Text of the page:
Our Shakespeare

By: Mark Z. Muggli, Professor of English,
November 3, 2011

It is a universal truth - and therefore part of your experience - that the parent/child relationship is fraught. Even the best relationships contain some tensions and disappointments.

There are various resources available for dealing with these challenges. But is it surprising that an English teacher would suggest literature as a resource? Not self-help books that explain parent-handling strategies, but fictions that include alternative experiences that at their best feel more real than life itself.

Right now I’m part of the cast of the Theatre/Dance department’s fall production, the musical “Spring Awakening,” so I’m thinking about how many different ways that parents and other authority figures can create disaster. As one of the play’s fathers, I angrily condemn my son for his failure at school by saying, “Thank God my father never lived to see this day.” In other words, there are two generations of fathers weighing in on the son’s failure (The performance opens next weekend. See the campus calendar for dates and times).

Because Shakespeare is often presented to us as some kind of holy cultural legacy, we may not think of his works as another source for real-life application. Of course Shakespeare’s work is also there for its beauty – if it weren’t beautiful, it wouldn’t be alive enough to be useful to us. But my emphasis today is on the usefulness.

1 Henry IV, which first-year students are reading in Paideia I, and which will be presented by my Shakespeare Performed class in a shortened version in less than two weeks, is a father/son story. There are almost no women in the play. The father, Henry, probably has something to be concerned about, since his son Prince Hal (the future King Henry V – note the Friday afternoon film showing) has developed a bad reputation because of the time he spends in taverns with notorious wastrels, bawds and thieves.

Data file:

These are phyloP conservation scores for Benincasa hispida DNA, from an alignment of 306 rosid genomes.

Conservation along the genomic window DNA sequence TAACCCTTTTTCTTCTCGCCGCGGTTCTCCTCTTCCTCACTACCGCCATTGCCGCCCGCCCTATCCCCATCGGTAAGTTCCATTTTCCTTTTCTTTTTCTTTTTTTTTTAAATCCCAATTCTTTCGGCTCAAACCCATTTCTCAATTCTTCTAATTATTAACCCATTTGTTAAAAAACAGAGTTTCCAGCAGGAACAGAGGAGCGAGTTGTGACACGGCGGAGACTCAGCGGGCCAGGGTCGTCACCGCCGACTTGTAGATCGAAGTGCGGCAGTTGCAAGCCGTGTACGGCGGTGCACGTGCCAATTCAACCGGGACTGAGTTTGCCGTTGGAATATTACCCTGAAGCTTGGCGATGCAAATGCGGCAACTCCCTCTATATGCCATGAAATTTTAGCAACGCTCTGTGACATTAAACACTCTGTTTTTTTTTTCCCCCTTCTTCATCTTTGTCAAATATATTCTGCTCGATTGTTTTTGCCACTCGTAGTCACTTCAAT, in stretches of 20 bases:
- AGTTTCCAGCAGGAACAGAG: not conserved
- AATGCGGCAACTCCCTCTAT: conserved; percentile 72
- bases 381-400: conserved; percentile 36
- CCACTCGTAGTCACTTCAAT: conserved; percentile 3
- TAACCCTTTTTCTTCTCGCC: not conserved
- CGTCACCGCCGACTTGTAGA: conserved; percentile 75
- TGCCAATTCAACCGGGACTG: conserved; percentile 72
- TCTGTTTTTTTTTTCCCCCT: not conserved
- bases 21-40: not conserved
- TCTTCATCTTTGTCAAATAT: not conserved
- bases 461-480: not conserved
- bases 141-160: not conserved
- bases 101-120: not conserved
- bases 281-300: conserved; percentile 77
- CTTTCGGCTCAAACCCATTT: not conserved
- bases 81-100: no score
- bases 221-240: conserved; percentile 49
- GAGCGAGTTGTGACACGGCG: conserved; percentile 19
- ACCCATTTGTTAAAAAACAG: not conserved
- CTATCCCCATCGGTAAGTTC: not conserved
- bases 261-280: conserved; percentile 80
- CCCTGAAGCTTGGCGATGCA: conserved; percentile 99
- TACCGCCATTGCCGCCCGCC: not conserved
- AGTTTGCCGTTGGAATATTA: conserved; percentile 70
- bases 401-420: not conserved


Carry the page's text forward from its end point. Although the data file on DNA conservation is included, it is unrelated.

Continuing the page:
This father handles his concern badly, making one of the cruelest possible suggestions, which is the father’s suspicion that his baby was exchanged in the cradle and that his real son is someone else (in this case, the heroic warrior-figure Hotspur).

In one sense the play is the story of the son promising to live up to his father’s expectations and then fulfilling his promise. Hal says he’ll be a great soldier, and that’s what he becomes; he says he’ll absorb his rival’s reputation, and that’s what he does; he says he’ll make his father and everyone else proud of him, and he achieves that, too.

But what fascinates me is the way in which Hal establishes his identify beyond his father’s expectations. In one of the play’s most famous scenes, Hal kills the rival that his father had earlier suggested should have been his rightful son. But then Hal says some remarkable things in a soliloquy:

When that this body did contain a spirit,
A kingdom for it was too small a bound;
But now two paces of the vilest earth
Is room enough . . .
Adieu, and take thy praise with thee to heaven!
Thy ignominy sleep with thee in the grave,
But not remember’d in thy epitaph! (5.4.89-92, 99-101)

The speech shows an amazing generosity towards his rival Hotspur, a generosity that neither Hotspur nor his father would ever have risen to. Hals’ next soliloquy also shows a wise sensitivity to his supposedly dead mentor/friend/comrade Falstaff, a sensitivity, again, beyond Hotspur, Hal’s father and Falstaff himself. And most importantly, these speeches exhibit an understanding of mortality and the limits of kingship that only the greatest of monarchs - not including his father - has ever shown.

In these ways, Hal can be a model for our own individual growing-up. He is by no means perfect (What use would it be to read a book about someone so perfect that he exists completely out of our range of possibility?). But he has achieved the wonderful position of having fulfilled his parent’s expectations, while having grown beyond those expectations.

Could any of us ever hope for more for ourselves?